``````import sklearn.model_selection as skl_msel
``````

Now we can choose how many ways we would like to split our data, three or four are common choices.

``````kfold = skl_msel.KFold(4)
``````

Now we can loop through our data and test on each combination. The `kfold.split` function returns two variables and we will have our for loop work through both of them. The train variable will contain a list of which items (by index number) we are currently using to train and the test one will contain the list of which items we are going to test on.

``````for (train, test) in kfold.split(data):
``````

Now inside the loop, we can select the data by doing `data_train = data.iloc[train]` and `labels_train = labels.iloc[train]`. In some versions of Python/Pandas/Scikit Learn, you might be able to do `data_train = data[train]` and `labels_train = labels[train]`. This is a useful Python shorthand which will use the list of indices from `train` to select which items from `data` and `labels` we use. We can repeat this process with the test set.

``````    data_train = data.iloc[train]
labels_train = labels.iloc[train]

data_test = data.iloc[test]
labels_test = labels.iloc[test]
``````

Finally, we need to train the classifier with the selected training data and then score it against the test data. The scores for each set of test data should be similar.

``````    mlp.fit(data_train,labels_train)
print("Testing set score", mlp.score(data_test, labels_test))
``````

Once we have established that the cross validation was ok, we can go ahead and train using the entire dataset by doing `mlp.fit(data,labels)`.

Here is the entire example program:

``````import matplotlib.pyplot as plt
import sklearn.datasets as skl_data
import sklearn.neural_network as skl_nn
import sklearn.model_selection as skl_msel

data, labels = skl_data.fetch_openml('mnist_784', version=1, return_X_y=True)
data = data / 255.0

mlp = skl_nn.MLPClassifier(hidden_layer_sizes=(50,), max_iter=50, random_state=1)

kfold = skl_msel.KFold(4)

for (train, test) in kfold.split(data):
data_train = data.iloc[train]
labels_train = labels.iloc[train]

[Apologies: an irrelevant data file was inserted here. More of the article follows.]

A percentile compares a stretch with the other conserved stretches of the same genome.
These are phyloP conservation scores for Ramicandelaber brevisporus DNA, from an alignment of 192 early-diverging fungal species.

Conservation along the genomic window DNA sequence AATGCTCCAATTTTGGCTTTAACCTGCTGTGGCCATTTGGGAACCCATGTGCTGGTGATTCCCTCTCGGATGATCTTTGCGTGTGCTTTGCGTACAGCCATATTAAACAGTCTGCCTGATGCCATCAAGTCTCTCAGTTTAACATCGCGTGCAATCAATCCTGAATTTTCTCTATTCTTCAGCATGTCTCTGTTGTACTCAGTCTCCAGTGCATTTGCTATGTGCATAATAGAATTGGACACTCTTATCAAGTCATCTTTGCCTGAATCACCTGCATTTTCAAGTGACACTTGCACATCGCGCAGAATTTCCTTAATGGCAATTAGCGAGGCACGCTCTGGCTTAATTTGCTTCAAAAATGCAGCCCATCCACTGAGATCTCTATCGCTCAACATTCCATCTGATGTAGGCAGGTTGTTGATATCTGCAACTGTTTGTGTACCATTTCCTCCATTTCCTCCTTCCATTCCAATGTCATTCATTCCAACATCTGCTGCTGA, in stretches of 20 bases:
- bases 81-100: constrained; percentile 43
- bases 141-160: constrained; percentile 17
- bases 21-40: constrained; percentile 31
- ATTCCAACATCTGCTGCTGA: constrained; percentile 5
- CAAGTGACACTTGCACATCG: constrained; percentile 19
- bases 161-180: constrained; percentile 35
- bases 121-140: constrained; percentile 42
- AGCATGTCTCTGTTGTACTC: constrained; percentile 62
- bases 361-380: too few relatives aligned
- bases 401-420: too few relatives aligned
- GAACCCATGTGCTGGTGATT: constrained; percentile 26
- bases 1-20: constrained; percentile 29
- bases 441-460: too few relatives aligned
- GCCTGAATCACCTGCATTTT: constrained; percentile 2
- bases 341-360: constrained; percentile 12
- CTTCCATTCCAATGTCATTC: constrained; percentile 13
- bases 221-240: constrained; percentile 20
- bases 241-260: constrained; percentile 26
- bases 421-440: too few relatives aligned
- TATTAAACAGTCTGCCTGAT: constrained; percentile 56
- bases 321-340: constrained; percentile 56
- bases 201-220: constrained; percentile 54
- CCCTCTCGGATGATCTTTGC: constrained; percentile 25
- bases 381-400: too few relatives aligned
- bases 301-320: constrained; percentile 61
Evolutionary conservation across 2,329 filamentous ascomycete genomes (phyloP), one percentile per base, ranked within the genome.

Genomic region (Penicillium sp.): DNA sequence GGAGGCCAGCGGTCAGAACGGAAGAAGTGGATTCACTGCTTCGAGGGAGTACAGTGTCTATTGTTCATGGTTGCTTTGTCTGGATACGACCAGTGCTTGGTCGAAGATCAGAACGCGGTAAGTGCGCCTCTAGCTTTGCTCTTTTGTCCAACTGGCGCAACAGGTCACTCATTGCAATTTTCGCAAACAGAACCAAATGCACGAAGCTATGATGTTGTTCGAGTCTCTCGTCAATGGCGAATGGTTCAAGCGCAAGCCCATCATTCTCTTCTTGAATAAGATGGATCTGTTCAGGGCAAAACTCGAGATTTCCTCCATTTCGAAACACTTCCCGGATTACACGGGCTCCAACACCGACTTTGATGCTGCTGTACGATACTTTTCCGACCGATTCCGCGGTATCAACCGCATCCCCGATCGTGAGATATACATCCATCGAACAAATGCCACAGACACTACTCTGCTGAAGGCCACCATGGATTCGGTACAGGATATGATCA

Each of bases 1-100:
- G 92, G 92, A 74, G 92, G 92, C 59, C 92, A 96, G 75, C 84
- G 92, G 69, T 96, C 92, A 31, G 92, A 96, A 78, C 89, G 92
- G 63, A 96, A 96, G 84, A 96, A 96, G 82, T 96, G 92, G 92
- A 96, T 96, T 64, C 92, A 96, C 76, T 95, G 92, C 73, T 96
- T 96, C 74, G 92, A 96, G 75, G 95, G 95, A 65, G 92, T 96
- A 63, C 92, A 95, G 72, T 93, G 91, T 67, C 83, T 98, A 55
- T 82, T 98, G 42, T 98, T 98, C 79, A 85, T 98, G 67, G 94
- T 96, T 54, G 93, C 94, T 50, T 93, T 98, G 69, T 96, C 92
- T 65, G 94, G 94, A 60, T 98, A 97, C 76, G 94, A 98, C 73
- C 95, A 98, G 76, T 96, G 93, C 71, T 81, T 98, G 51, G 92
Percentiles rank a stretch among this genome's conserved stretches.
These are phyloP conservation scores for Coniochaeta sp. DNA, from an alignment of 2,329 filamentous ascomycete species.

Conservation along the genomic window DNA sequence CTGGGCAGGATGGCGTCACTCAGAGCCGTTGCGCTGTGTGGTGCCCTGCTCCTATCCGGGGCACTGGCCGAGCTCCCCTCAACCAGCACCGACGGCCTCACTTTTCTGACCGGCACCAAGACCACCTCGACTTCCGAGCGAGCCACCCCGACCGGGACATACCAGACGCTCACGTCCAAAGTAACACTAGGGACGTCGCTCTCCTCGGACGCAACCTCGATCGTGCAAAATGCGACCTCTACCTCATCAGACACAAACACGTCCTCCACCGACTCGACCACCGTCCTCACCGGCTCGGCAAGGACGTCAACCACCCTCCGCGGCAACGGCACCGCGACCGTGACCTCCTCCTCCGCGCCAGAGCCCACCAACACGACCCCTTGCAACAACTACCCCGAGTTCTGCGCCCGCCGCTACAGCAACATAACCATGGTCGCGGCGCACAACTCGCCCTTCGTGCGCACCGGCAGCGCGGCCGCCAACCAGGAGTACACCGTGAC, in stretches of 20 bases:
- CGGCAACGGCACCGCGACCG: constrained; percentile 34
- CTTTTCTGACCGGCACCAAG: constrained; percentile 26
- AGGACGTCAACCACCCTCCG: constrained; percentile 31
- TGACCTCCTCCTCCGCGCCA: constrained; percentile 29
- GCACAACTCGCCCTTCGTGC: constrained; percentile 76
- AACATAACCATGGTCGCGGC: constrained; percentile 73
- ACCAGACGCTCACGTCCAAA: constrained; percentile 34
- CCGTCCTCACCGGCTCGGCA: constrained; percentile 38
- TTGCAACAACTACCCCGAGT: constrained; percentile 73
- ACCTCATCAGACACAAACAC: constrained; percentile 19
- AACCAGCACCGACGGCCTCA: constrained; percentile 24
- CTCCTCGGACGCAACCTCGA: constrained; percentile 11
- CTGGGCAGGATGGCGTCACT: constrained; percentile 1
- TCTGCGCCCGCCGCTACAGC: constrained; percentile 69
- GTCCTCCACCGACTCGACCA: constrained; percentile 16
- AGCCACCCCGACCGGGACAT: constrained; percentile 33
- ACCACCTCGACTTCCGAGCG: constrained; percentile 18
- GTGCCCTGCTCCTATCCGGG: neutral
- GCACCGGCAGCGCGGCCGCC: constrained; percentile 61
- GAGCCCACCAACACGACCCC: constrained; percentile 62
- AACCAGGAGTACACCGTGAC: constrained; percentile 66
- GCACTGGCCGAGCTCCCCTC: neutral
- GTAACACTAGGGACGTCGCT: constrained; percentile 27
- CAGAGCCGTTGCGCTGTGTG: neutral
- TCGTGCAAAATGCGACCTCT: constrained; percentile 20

data_test = data.iloc[test]
labels_test = labels.iloc[test]
mlp.fit(data_train,labels_train)
print("Training set score", mlp.score(data_train, labels_train))
print("Testing set score", mlp.score(data_test, labels_test))
mlp.fit(data,labels)
``````

## Deep Learning

Deep learning usually refers to newer neural network architectures which use a special type of network known as a convolutional network. Typically, these have many layers and thousands of neurons. They are very good at tasks such as image recognition but take a long time to train and run. They are often used with GPU (Graphical Processing Units) which are good at executing multiple operations simultaneously. It is very common to use cloud computing or HPC systems with multiple GPUs attached.

Scikit learn is not really setup for Deep Learning. We will have to rely on other libraries. Common choices include Google’s TensorFlow, Keras, (Py)Torch or Darknet. There is however an interface layer between sklearn and tensorflow called skflow. A short example of doing this can be found at https://www.kdnuggets.com/2016/02/scikit-flow-easy-deep-learning-tensorflow-scikit-learn.html.

### Cloud APIs

Google, Microsoft, Amazon, and many others now have Cloud based Application Programming Interfaces (APIs) where you can upload an image and have them return you the result. Most of these services rely on a large pre-trained (and often proprietary) neural network.

## Exercise: Try cloud image classification

Take a photo with your phone camera or find an image online of a common daily scene. Upload it Google’s Vision AI example at https://cloud.google.com/vision/ How many objects has it correctly classified? How many did it incorrectly classify? Try the same image with Microsoft’s Computer Vision API at https://azure.microsoft.com/en-gb/services/cognitive-services/computer-vision/ Does it do any better/worse than Google?

## Key Points

• Perceptrons are artificial neurons which build neural networks.

• A perceptron takes multiple inputs, multiplies each by a weight value and sums the weighted inputs. It then applies an activation function to the sum.

• A single perceptron can solve simple functions which are linearly separable.

• Multiple perceptrons can be combined to form a neural network which can solve functions that aren’t linearly separable.

• We can train a whole neural network with the back propagation algorithm. Scikit-learn includes an implementation of this algorithm.

• Training a neural network requires some training data to show the network examples of what to learn.

• To validate our training we split the the training data into a training set and a test set.

• To ensure the whole dataset can be used in training and testing we can train multiple times with different subsets of the data acting as training/testing data. This is called cross validation.

• Deep learning neural networks are a very powerful modern technique. Scikit learn does not support these but other libraries like Tensorflow do.

• Several companies now offer cloud APIs where we can train neural networks on powerful computers.